The Banteay Meanchey Provincial Court charged two military police officers and placed them in pretrial detention following the death of a land activist who was arrested during a protest last month and allegedly tortured by officers.
Tuy Sros, 34, died on January 1 while being transported from the provincial prison to a hospital, according to family and the provincial administration. He was arrested on December 28 alongside four other detainees and held at the provincial military police headquarters for three days before being transferred to the prison.
According to a statement dated Sunday, the court charged Sar Bunsoeung, deputy provincial military police commander, and Chhoy Rathnea, an assistant anti-drug officer, with intentional violence with aggravating circumstances, resulting in the death of a victim.
The statement said that an investigative commission set up by the national military police had on Saturday sent its findings to the court saying that the officers had been involved in beating the five detainees, leading to the death of Sros.
The two officers were placed in pretrial detention at the provincial prison, and face seven to 15 years in prison if found guilty.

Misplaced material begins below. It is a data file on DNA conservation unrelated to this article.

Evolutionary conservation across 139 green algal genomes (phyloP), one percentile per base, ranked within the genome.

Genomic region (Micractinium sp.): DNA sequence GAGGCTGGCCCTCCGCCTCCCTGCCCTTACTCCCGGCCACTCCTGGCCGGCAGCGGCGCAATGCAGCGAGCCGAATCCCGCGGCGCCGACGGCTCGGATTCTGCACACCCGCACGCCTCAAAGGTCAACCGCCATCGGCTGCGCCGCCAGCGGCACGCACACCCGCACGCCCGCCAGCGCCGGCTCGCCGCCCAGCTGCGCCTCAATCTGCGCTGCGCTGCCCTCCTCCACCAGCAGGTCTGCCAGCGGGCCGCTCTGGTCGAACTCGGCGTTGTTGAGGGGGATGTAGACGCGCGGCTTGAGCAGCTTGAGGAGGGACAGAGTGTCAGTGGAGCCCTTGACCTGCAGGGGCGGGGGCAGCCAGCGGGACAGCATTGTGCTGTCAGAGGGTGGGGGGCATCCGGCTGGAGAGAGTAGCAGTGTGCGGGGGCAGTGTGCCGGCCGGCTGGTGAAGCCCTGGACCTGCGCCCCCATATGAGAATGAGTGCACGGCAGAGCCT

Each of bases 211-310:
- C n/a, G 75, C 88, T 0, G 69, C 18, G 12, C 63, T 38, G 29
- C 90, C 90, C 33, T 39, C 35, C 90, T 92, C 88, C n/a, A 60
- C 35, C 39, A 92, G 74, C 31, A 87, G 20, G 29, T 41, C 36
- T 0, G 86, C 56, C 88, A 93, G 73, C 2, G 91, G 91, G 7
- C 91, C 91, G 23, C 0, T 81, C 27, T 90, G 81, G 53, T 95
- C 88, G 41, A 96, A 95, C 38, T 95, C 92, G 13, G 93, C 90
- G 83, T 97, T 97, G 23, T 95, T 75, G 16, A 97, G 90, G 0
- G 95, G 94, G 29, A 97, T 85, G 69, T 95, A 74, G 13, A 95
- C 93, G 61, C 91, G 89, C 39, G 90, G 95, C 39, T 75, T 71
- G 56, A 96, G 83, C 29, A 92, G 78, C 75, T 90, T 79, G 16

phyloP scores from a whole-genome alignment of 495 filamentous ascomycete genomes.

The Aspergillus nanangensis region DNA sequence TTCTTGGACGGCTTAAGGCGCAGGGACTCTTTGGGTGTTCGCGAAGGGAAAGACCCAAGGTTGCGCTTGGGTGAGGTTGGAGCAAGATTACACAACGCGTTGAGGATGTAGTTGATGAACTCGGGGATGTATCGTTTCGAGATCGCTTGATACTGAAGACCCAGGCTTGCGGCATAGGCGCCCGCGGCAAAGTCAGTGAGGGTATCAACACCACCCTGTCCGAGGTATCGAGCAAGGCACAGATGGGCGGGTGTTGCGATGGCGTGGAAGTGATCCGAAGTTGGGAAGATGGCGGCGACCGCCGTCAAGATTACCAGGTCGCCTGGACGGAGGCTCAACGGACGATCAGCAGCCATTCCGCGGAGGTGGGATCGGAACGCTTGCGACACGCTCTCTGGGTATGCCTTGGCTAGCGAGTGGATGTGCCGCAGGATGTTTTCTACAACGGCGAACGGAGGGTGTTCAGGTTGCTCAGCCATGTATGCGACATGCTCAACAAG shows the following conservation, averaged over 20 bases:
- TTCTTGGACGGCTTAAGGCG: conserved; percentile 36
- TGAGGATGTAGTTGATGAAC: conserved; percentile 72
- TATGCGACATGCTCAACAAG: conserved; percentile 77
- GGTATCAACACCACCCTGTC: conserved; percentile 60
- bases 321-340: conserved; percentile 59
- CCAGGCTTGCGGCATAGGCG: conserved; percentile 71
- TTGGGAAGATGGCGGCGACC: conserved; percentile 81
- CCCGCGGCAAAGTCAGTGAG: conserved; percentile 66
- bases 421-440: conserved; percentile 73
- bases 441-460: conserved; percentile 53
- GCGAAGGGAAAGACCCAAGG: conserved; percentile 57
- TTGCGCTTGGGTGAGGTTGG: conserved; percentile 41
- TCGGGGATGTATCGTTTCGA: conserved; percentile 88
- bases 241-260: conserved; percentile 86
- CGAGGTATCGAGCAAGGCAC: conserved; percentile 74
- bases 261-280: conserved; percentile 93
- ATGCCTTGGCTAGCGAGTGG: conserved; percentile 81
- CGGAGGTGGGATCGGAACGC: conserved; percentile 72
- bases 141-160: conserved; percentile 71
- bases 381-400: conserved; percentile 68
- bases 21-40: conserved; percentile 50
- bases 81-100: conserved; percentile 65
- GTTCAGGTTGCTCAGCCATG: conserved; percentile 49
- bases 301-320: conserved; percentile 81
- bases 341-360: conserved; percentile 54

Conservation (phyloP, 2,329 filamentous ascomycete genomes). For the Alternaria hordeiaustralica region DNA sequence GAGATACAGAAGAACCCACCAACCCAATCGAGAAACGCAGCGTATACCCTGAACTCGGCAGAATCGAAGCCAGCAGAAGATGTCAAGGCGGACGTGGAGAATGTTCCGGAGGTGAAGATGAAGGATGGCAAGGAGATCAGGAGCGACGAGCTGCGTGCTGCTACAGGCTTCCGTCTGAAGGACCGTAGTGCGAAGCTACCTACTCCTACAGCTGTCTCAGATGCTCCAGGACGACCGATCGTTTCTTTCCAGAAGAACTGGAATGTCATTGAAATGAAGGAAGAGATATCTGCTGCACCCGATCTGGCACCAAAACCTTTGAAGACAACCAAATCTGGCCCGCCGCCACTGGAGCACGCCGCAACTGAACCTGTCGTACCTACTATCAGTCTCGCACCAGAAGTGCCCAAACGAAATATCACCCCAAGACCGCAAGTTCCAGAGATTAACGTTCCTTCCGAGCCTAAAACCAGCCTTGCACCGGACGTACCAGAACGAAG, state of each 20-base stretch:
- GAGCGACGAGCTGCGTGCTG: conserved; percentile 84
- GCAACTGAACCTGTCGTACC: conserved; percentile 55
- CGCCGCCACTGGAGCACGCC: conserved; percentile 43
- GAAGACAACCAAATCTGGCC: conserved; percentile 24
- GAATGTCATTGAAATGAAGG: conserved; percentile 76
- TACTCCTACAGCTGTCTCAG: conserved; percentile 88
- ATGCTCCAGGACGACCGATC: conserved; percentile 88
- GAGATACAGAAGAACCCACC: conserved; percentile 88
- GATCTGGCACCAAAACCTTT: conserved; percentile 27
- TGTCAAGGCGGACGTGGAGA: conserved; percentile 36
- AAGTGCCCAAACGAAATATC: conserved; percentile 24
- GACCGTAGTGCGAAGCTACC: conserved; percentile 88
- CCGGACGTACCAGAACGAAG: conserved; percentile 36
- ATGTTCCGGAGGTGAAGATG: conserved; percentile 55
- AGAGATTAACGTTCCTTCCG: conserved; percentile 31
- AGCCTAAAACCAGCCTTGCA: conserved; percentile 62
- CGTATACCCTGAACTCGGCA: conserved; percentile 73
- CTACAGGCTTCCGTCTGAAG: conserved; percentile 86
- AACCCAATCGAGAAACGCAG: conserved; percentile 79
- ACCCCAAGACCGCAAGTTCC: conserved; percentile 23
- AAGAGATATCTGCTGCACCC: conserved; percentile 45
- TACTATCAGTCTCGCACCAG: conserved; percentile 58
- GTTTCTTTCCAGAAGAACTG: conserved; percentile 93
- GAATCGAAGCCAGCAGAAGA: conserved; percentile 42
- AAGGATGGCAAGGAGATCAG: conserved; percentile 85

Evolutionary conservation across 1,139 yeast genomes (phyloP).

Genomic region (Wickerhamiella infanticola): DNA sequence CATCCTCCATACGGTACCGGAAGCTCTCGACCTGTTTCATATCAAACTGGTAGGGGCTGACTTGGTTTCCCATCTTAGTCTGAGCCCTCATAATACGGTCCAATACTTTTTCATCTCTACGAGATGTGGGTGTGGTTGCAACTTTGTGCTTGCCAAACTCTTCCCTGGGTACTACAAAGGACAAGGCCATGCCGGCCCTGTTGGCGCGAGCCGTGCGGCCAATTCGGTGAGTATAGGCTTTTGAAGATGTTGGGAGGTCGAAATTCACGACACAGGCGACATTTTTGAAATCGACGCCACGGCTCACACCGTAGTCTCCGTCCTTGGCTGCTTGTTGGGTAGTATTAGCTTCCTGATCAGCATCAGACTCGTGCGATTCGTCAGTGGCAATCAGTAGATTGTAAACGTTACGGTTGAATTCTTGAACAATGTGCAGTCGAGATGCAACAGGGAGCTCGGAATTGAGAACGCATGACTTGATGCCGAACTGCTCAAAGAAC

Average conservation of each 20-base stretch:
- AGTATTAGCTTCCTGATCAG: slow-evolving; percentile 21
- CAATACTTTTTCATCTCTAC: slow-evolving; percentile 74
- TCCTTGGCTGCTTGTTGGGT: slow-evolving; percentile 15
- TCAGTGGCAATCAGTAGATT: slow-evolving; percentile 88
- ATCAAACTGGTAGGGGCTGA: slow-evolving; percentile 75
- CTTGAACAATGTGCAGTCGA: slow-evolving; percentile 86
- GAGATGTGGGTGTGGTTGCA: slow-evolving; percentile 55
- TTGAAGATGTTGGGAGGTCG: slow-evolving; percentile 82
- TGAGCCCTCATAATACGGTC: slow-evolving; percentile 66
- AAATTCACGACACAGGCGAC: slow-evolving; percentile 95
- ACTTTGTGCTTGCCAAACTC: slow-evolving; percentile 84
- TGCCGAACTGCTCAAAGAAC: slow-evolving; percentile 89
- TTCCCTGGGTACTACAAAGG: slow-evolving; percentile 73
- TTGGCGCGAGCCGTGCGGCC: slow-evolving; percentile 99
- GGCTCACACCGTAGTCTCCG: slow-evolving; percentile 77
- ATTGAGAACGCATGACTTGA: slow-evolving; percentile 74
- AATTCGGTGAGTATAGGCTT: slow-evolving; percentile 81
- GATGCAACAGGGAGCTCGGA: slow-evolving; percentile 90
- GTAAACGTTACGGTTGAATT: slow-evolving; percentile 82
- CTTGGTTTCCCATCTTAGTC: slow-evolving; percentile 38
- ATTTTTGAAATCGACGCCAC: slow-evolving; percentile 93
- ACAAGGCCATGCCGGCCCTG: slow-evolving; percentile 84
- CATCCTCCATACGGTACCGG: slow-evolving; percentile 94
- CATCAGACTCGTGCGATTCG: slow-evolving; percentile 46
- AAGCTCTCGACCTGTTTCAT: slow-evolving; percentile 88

The court’s deputy prosecutor, Teng Samay, who is in charge of the case, told VOD on Sunday that the court would continue to look for accomplices.
“There are more parties involved, so the court will investigate more,” Samay said.
The court statement said that in addition to beating the detainees themselves, the two officers displayed carelessness by detaining the activists alongside young people under drug treatment, who also beat them.
National military police spokesman Eng Hy confirmed that the commission had sent the case to the court, and said further investigations of possible accomplices would now be left to court prosecutors.
The detainees were part of about 200 land disputants from O’Chrou district who protested outside the provincial hall on December 28 claiming that authorities had burned down their homes. In a statement earlier this month, the provincial administration said the families had been cheated by brokers who sold them land already owned by private individuals.
(Translated and edited from the original article on VOD Khmer)